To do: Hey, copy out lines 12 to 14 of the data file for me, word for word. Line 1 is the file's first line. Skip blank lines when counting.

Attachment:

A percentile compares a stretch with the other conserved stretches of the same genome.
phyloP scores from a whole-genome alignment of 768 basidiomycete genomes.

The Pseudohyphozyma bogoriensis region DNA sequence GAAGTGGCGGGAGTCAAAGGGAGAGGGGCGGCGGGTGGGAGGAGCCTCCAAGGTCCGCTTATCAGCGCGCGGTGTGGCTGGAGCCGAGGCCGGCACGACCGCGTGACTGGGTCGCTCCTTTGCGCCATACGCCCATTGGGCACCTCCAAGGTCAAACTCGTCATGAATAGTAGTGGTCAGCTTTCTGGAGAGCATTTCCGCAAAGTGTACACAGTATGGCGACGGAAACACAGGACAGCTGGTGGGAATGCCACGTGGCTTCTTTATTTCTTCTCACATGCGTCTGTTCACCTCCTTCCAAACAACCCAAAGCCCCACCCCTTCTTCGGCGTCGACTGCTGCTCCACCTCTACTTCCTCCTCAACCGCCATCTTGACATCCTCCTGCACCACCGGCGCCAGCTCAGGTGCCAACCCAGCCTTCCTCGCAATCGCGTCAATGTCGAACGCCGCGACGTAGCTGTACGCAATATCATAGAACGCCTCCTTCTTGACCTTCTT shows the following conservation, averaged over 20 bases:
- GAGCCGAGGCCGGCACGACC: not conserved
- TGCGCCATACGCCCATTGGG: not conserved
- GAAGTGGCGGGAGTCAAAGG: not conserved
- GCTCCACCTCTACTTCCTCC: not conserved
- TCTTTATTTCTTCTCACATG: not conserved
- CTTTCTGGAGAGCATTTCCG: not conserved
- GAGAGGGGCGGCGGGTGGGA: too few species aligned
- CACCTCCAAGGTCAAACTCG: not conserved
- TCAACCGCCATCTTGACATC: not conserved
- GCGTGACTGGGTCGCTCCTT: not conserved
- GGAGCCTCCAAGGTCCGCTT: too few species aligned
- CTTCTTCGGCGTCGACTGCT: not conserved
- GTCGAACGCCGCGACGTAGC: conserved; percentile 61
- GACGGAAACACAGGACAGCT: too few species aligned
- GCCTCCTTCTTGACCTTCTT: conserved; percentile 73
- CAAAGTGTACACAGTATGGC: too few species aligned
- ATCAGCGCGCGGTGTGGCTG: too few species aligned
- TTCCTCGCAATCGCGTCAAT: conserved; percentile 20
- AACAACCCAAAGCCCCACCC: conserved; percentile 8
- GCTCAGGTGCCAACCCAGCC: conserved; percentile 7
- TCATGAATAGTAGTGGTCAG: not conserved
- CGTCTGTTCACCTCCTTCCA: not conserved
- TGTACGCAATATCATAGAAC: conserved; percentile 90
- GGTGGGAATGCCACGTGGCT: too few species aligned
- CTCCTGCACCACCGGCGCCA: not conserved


- TCAACCGCCATCTTGACATC: not conserved
- GCGTGACTGGGTCGCTCCTT: not conserved
- GGAGCCTCCAAGGTCCGCTT: too few species aligned